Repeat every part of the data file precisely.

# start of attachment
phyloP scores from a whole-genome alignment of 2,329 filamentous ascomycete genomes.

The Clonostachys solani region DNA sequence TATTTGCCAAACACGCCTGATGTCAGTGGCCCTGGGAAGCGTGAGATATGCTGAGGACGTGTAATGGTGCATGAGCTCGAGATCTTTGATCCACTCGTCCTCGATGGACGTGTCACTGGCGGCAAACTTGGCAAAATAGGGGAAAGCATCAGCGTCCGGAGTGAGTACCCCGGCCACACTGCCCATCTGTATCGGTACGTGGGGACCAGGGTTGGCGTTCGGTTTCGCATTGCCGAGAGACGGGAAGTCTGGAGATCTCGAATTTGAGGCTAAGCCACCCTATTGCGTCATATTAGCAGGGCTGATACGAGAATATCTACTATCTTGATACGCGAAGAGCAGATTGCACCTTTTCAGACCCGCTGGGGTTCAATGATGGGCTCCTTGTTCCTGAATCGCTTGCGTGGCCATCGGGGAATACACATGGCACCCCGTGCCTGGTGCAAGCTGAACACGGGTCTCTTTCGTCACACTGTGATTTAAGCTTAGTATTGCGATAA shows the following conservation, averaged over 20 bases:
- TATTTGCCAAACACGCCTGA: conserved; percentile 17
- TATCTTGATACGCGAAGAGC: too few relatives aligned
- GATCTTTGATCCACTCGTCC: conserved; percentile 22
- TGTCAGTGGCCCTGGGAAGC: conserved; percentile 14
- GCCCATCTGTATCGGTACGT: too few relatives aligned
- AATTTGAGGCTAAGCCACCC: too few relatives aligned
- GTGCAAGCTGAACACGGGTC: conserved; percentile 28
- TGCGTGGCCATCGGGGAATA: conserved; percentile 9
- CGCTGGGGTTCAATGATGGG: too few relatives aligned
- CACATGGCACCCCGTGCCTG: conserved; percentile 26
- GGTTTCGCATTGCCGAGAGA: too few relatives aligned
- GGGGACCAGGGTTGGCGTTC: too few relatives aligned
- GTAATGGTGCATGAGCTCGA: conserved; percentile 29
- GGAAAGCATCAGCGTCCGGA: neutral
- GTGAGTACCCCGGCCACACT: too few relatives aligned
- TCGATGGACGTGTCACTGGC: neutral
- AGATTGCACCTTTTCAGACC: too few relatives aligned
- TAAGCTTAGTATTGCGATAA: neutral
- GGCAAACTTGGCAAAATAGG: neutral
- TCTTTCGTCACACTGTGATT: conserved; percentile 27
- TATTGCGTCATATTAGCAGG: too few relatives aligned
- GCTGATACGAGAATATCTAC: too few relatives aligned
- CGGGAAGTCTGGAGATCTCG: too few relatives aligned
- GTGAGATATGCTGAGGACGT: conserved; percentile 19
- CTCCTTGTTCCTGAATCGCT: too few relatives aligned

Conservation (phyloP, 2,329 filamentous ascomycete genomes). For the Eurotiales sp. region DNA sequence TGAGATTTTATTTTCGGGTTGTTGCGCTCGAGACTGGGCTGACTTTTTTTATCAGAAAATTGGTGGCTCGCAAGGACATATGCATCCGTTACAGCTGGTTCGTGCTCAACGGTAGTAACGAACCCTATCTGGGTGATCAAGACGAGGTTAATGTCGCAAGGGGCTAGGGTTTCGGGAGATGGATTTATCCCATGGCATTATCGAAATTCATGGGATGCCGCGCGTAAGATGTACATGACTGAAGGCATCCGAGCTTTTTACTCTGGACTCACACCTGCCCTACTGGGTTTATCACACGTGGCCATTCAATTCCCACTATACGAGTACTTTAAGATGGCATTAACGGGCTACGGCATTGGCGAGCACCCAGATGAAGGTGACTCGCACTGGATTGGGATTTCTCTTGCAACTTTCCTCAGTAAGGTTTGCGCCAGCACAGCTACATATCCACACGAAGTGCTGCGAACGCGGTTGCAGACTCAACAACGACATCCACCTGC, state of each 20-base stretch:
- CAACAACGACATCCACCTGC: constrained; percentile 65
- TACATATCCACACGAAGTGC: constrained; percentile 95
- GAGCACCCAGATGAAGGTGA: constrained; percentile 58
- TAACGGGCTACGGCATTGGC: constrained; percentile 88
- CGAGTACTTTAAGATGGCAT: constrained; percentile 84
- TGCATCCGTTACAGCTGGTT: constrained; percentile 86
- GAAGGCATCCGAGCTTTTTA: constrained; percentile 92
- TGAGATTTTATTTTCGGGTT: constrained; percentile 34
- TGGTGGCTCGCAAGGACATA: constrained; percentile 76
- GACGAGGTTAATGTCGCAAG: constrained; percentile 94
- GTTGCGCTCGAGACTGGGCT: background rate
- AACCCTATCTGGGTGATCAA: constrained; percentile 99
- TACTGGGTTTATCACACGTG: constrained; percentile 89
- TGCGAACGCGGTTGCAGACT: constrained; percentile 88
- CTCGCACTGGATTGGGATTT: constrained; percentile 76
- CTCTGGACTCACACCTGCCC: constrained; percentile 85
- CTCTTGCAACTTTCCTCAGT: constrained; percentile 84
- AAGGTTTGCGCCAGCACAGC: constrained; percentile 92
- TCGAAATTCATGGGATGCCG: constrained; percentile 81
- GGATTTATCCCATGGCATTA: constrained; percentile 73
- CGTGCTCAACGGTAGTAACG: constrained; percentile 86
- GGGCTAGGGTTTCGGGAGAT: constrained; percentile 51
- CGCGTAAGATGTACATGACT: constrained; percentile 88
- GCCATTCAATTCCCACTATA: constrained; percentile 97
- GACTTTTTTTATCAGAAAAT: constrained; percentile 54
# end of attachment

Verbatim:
phyloP scores from a whole-genome alignment of 2,329 filamentous ascomycete genomes.

The Clonostachys solani region DNA sequence TATTTGCCAAACACGCCTGATGTCAGTGGCCCTGGGAAGCGTGAGATATGCTGAGGACGTGTAATGGTGCATGAGCTCGAGATCTTTGATCCACTCGTCCTCGATGGACGTGTCACTGGCGGCAAACTTGGCAAAATAGGGGAAAGCATCAGCGTCCGGAGTGAGTACCCCGGCCACACTGCCCATCTGTATCGGTACGTGGGGACCAGGGTTGGCGTTCGGTTTCGCATTGCCGAGAGACGGGAAGTCTGGAGATCTCGAATTTGAGGCTAAGCCACCCTATTGCGTCATATTAGCAGGGCTGATACGAGAATATCTACTATCTTGATACGCGAAGAGCAGATTGCACCTTTTCAGACCCGCTGGGGTTCAATGATGGGCTCCTTGTTCCTGAATCGCTTGCGTGGCCATCGGGGAATACACATGGCACCCCGTGCCTGGTGCAAGCTGAACACGGGTCTCTTTCGTCACACTGTGATTTAAGCTTAGTATTGCGATAA shows the following conservation, averaged over 20 bases:
- TATTTGCCAAACACGCCTGA: conserved; percentile 17
- TATCTTGATACGCGAAGAGC: too few relatives aligned
- GATCTTTGATCCACTCGTCC: conserved; percentile 22
- TGTCAGTGGCCCTGGGAAGC: conserved; percentile 14
- GCCCATCTGTATCGGTACGT: too few relatives aligned
- AATTTGAGGCTAAGCCACCC: too few relatives aligned
- GTGCAAGCTGAACACGGGTC: conserved; percentile 28
- TGCGTGGCCATCGGGGAATA: conserved; percentile 9
- CGCTGGGGTTCAATGATGGG: too few relatives aligned
- CACATGGCACCCCGTGCCTG: conserved; percentile 26
- GGTTTCGCATTGCCGAGAGA: too few relatives aligned
- GGGGACCAGGGTTGGCGTTC: too few relatives aligned
- GTAATGGTGCATGAGCTCGA: conserved; percentile 29
- GGAAAGCATCAGCGTCCGGA: neutral
- GTGAGTACCCCGGCCACACT: too few relatives aligned
- TCGATGGACGTGTCACTGGC: neutral
- AGATTGCACCTTTTCAGACC: too few relatives aligned
- TAAGCTTAGTATTGCGATAA: neutral
- GGCAAACTTGGCAAAATAGG: neutral
- TCTTTCGTCACACTGTGATT: conserved; percentile 27
- TATTGCGTCATATTAGCAGG: too few relatives aligned
- GCTGATACGAGAATATCTAC: too few relatives aligned
- CGGGAAGTCTGGAGATCTCG: too few relatives aligned
- GTGAGATATGCTGAGGACGT: conserved; percentile 19
- CTCCTTGTTCCTGAATCGCT: too few relatives aligned

Conservation (phyloP, 2,329 filamentous ascomycete genomes). For the Eurotiales sp. region DNA sequence TGAGATTTTATTTTCGGGTTGTTGCGCTCGAGACTGGGCTGACTTTTTTTATCAGAAAATTGGTGGCTCGCAAGGACATATGCATCCGTTACAGCTGGTTCGTGCTCAACGGTAGTAACGAACCCTATCTGGGTGATCAAGACGAGGTTAATGTCGCAAGGGGCTAGGGTTTCGGGAGATGGATTTATCCCATGGCATTATCGAAATTCATGGGATGCCGCGCGTAAGATGTACATGACTGAAGGCATCCGAGCTTTTTACTCTGGACTCACACCTGCCCTACTGGGTTTATCACACGTGGCCATTCAATTCCCACTATACGAGTACTTTAAGATGGCATTAACGGGCTACGGCATTGGCGAGCACCCAGATGAAGGTGACTCGCACTGGATTGGGATTTCTCTTGCAACTTTCCTCAGTAAGGTTTGCGCCAGCACAGCTACATATCCACACGAAGTGCTGCGAACGCGGTTGCAGACTCAACAACGACATCCACCTGC, state of each 20-base stretch:
- CAACAACGACATCCACCTGC: constrained; percentile 65
- TACATATCCACACGAAGTGC: constrained; percentile 95
- GAGCACCCAGATGAAGGTGA: constrained; percentile 58
- TAACGGGCTACGGCATTGGC: constrained; percentile 88
- CGAGTACTTTAAGATGGCAT: constrained; percentile 84
- TGCATCCGTTACAGCTGGTT: constrained; percentile 86
- GAAGGCATCCGAGCTTTTTA: constrained; percentile 92
- TGAGATTTTATTTTCGGGTT: constrained; percentile 34
- TGGTGGCTCGCAAGGACATA: constrained; percentile 76
- GACGAGGTTAATGTCGCAAG: constrained; percentile 94
- GTTGCGCTCGAGACTGGGCT: background rate
- AACCCTATCTGGGTGATCAA: constrained; percentile 99
- TACTGGGTTTATCACACGTG: constrained; percentile 89
- TGCGAACGCGGTTGCAGACT: constrained; percentile 88
- CTCGCACTGGATTGGGATTT: constrained; percentile 76
- CTCTGGACTCACACCTGCCC: constrained; percentile 85
- CTCTTGCAACTTTCCTCAGT: constrained; percentile 84
- AAGGTTTGCGCCAGCACAGC: constrained; percentile 92
- TCGAAATTCATGGGATGCCG: constrained; percentile 81
- GGATTTATCCCATGGCATTA: constrained; percentile 73
- CGTGCTCAACGGTAGTAACG: constrained; percentile 86
- GGGCTAGGGTTTCGGGAGAT: constrained; percentile 51
- CGCGTAAGATGTACATGACT: constrained; percentile 88
- GCCATTCAATTCCCACTATA: constrained; percentile 97
- GACTTTTTTTATCAGAAAAT: constrained; percentile 54